Jesus Montoya and Nicole Paiement in rehearsal
There are few experiences as gripping. Last Thursday, the day after the twenty-four hours that brought us from Rome to San Francisco, we were sitting in a big, beautiful rehearsal space a few blocks from City Hall. To my right, on the flat floor of what must have been designed a century ago as a ballroom, Keisuke Nakagoshi sat with his back to me at a closed grand piano, the condensed score of an opera on its music rack. Beyond the piano Nicole Paiement sat on a wooden stool behind a music desk, the full score in front of her. A Spanish tenor was keening, Flamenco-style; he had just arrived from Europe.
Everyone was wearing black except for a big contingent of young girls in red tee-shirt uniform standing in block formation, upstage right, patiently waiting. With them, a smaller group of older girls, young women in fact, forming another chorus; and, stage left, three female soloists stood in silent concentration. In twenty minutes or so, after more seemingly random individual rehearsing and coaching, we were joined, Lindsey and I, by other audience members; and at six-thirty a young man who had been conferring with the performers individually and in groups introduced himself and the business at hand to us.
Marnie Breckenridge as Margarita Xirgu; Lisa Chavez as Lorca
photo: Steve DiBartolomeo
This was a rehearsal for Ainadamar, an opera by the Argentine composer Osvaldo Golijov, which Opera Parallèle is presenting late this week at Yerba Buena Center in San Francisco. I must admit to not knowing the composer or his work, a testament to my own reclusiveness in the last twenty years or so: Ainadamar has a long and respectable performing history; its recording won two Grammy awards; and Golijov has been commissioned for another opera by the Metropolitan. I found the rehearsal persuasive: this looks like an opera that has to be seen.
The young man was the stage director, Brian Staufenbiel, who quickly described the physical structure of the staging, quite absent in this rehearsal: two horizontal planes or stages, one above the other, configured side by side on a single floor this evening. He introduced the general theme of the opera, the confrontation of the poet Federico García Lorca (and his muse Margarita Xirgu) with the fascist regime during the Spanish Civil War. In performance there will be supertitles in English, but at rehearsal we heard only Spanish, and the boxy acoustics of this ballroom made it difficult to understand more than generally what was actually being said (sung).
But three things were clear. First, the music is both interesting and beautiful, even in piano reduction. (A glance at the score shows brittle, resourceful use of rather a large theater orchestra.) Second, the dramatic content is powerful, its issues of individual and society, and the political and too often violent nature of their intersection, still all too relevant. (The librettist of Ainadamar is David Henry Hwang, well known for M. Butterfly and, more recently, Chinglish; a writer well qualified to portray cultural and political collision.)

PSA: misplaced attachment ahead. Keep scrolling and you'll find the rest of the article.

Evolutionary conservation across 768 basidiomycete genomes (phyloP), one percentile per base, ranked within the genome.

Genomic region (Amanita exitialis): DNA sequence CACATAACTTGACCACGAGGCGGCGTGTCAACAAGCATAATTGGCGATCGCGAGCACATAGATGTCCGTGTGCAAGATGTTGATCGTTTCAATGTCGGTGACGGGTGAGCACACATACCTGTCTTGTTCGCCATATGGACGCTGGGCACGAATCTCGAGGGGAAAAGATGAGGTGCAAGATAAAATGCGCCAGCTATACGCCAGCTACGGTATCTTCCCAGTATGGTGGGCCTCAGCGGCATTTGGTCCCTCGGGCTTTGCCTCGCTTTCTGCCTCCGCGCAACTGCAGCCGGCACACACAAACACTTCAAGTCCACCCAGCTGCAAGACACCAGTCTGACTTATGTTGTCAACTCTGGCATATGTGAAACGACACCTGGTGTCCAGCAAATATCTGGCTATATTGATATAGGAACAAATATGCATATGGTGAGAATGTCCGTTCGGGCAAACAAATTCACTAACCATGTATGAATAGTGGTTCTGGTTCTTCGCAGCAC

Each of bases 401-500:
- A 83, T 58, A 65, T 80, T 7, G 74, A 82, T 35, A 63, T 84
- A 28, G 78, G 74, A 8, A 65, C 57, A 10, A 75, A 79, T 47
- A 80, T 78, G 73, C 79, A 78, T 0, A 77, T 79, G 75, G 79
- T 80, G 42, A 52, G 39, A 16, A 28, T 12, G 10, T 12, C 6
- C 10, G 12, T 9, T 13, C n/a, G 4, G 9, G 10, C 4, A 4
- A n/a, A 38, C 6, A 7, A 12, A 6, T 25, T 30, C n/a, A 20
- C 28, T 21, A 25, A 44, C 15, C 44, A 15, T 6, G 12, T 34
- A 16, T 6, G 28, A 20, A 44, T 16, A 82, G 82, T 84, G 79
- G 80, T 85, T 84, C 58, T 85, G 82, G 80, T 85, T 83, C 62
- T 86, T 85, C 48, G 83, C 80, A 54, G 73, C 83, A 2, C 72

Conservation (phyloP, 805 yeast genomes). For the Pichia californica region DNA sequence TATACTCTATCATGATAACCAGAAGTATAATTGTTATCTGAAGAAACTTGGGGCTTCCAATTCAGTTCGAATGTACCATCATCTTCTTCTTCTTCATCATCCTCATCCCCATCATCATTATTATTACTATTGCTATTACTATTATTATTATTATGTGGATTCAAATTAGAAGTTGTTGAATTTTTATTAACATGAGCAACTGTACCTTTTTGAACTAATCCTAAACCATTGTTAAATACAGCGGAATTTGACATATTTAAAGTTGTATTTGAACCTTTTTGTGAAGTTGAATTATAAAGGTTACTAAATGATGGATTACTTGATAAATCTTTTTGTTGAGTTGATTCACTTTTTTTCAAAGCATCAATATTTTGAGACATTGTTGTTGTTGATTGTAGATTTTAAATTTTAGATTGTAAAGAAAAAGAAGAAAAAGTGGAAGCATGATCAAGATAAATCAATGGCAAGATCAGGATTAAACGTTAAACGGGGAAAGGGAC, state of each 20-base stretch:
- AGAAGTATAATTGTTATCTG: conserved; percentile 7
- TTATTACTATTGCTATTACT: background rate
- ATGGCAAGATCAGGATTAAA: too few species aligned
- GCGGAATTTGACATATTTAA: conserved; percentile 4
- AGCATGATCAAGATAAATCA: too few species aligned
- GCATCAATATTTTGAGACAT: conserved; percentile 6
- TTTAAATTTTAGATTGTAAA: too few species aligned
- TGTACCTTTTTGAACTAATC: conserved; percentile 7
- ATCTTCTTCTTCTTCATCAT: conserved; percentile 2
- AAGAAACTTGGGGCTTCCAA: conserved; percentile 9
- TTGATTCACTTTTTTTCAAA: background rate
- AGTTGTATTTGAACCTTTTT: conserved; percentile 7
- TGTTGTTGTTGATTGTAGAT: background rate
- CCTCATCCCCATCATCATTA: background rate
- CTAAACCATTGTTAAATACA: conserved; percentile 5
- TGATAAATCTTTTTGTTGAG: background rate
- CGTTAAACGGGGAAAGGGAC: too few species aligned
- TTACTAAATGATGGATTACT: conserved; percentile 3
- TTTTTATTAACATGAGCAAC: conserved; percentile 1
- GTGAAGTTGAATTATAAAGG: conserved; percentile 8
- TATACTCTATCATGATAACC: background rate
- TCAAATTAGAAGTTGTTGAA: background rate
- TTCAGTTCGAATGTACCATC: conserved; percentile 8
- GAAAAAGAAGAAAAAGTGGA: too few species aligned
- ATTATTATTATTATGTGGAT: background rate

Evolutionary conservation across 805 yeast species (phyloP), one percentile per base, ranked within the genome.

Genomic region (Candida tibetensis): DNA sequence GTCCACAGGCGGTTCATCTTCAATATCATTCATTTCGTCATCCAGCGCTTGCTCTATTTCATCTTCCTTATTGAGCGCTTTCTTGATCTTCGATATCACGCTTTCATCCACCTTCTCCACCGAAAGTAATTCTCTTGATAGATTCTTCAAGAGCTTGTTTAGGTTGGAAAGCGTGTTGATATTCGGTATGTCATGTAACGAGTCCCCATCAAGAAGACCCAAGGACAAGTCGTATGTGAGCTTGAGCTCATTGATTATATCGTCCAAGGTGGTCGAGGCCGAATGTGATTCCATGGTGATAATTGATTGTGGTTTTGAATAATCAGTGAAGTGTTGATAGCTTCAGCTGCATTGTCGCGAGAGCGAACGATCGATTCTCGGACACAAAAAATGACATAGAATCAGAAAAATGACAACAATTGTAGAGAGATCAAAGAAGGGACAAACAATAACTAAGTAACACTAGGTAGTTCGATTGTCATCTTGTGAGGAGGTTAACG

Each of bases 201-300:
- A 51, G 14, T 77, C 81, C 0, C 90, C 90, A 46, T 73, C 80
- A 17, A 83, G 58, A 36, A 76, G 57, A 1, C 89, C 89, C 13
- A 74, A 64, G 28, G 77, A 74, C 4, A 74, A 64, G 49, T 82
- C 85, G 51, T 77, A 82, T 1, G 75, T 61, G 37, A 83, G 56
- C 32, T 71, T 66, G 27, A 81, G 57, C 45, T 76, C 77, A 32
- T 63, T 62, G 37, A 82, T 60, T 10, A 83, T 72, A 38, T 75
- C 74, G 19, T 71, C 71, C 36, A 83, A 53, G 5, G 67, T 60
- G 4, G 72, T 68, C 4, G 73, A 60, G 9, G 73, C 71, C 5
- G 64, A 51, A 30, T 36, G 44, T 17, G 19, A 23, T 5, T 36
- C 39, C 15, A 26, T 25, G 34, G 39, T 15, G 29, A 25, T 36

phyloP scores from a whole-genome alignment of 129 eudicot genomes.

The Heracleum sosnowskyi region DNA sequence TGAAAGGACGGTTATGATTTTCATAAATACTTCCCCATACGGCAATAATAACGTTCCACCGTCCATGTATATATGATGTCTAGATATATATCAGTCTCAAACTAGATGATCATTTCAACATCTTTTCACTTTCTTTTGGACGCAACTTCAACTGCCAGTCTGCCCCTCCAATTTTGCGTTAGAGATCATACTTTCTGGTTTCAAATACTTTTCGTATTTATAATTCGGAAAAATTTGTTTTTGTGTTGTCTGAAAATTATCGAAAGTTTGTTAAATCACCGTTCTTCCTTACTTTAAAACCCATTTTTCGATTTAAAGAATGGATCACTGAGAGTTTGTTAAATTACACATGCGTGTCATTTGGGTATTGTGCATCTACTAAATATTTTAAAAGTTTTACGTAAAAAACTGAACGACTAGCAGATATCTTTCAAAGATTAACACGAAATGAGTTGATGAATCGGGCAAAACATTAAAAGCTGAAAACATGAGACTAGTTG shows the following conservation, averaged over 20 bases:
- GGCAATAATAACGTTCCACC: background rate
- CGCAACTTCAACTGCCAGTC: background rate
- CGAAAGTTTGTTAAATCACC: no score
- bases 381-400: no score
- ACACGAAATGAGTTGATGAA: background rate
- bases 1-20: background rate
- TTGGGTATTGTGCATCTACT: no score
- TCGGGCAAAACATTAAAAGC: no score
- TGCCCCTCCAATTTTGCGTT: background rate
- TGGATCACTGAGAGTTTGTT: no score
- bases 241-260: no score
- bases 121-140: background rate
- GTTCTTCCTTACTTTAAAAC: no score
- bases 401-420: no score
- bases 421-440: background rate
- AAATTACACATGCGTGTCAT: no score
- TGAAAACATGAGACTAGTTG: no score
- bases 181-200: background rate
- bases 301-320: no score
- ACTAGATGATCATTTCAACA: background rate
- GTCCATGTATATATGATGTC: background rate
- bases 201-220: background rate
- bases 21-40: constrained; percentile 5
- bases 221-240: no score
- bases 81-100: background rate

Third, this performing group is gifted, disciplined, intense, and completely dedicated to its own role, a role analogous to that emerging from the social forces at the heart of the story of Ainadamar. They negotiate between Golijov's score and the audience, equally responsible to each, clarifying the artistic issues, loyal to the composer, respectful of the audience.
I was very much impressed with the singing we heard. Mezzosoprano Lisa Chavez brings a dark beauty, vocally and physically, to the role of Lorca. The sopranos Marnie Breckenridge and Maya Kherani were similarly even in range, accurate in pitch, and compelling in tonal beauty, and the John Bischoff sounded sympathetic and solid.
Representing the Spanish people, apparently, are Flamenco elements composed into the score and the production. Here I thought Jesus Montoya a particularly expressive and artful tenor: he's sung the role in European productions, and brings authority to this production — while working with an easy and practical cooperation with Staufenbiel's direction and, especially I thought, Paiement's intelligent, sympathetic, and very practical musical authority.
(There will also be three dance interludes, performed by an ensemble led by the Flamenco performer La Tania; they were not included in this rehearsal.)
The choruses work responsively and sound effective. Nakagoshi's contribution, at the rehearsal piano, was a joy to behold, quick and resourceful, always musical, always helpful — and, as seemed to be true of everyone else involved, self-effacing, respectful, cooperative.
I hadn't originally planned on seeing the opera itself, for various personal reasons; but find two reasons to change my mind. One is the interest in thinking of this opera after having recently seen Einstein on the Beach and Shostakovich's opera Nose: like Ainadamar, they are "about" individual and society, politics and history, and are contemporary reflections on significant aspects of the century we have recently lived through.
The other, though, is the beauty of the score, and of the performance this team is bringing to it, judging by the rehearsal we saw a few days ago.*
• Osvaldo Golijov and David Henry Hwang: Ainadamar. Opera Parallèle; Nicole Paiement conducting, Brian Staufenbiel directing; with Marnie Breckenridge, Lisa Chavez, Maya Kherani, John Bischoff, Jesus Montoya, Andres Ramirez, Ryan Bradford, members of the San Francisco Girls Chorus and members of the SFCM New Music Ensemble.*A third reason is a new-found interest in this controversial composer, whose (current, February 2013) Wikipedia biography raises some points worth considering for what they reveal of current musical economics, politics, and ethics.
At Yerba Buena Center for the Performing Arts’ Lam Research Theater, San Francisco; 8 p.m. February 15 and 16; 2 p.m. February 17.